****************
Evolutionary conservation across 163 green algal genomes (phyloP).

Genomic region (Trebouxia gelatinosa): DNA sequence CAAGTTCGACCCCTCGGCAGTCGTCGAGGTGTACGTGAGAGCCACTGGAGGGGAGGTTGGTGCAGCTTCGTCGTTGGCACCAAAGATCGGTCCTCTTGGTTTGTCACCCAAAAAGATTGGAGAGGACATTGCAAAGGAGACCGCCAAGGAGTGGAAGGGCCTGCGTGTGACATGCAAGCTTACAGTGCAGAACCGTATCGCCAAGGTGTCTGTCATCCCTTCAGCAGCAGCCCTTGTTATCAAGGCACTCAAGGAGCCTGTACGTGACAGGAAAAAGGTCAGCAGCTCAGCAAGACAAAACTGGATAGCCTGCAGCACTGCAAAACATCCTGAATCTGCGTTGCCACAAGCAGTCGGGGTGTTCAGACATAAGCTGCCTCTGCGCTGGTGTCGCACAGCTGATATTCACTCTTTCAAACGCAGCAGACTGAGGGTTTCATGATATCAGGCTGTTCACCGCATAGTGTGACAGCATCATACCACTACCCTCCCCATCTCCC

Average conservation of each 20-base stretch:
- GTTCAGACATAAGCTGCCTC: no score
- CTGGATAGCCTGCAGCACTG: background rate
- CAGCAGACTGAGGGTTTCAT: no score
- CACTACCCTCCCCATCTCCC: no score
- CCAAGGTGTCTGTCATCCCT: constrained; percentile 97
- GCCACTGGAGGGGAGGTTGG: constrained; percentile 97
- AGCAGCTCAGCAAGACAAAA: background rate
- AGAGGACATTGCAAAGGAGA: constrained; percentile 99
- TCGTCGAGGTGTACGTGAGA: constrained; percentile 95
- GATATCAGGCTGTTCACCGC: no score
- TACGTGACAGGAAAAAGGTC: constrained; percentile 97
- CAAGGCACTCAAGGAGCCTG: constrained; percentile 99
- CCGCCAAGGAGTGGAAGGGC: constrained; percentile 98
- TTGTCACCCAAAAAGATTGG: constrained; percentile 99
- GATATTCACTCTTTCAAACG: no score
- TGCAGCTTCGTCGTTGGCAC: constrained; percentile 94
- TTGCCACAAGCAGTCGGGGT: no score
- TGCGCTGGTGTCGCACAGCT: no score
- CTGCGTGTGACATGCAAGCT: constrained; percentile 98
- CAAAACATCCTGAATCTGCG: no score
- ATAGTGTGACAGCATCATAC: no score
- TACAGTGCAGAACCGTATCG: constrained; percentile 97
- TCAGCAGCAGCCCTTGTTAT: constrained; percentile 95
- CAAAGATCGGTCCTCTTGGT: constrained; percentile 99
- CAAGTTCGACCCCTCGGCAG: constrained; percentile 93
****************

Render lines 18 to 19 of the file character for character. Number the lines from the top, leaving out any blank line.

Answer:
- GATATTCACTCTTTCAAACG: no score
- TGCAGCTTCGTCGTTGGCAC: constrained; percentile 94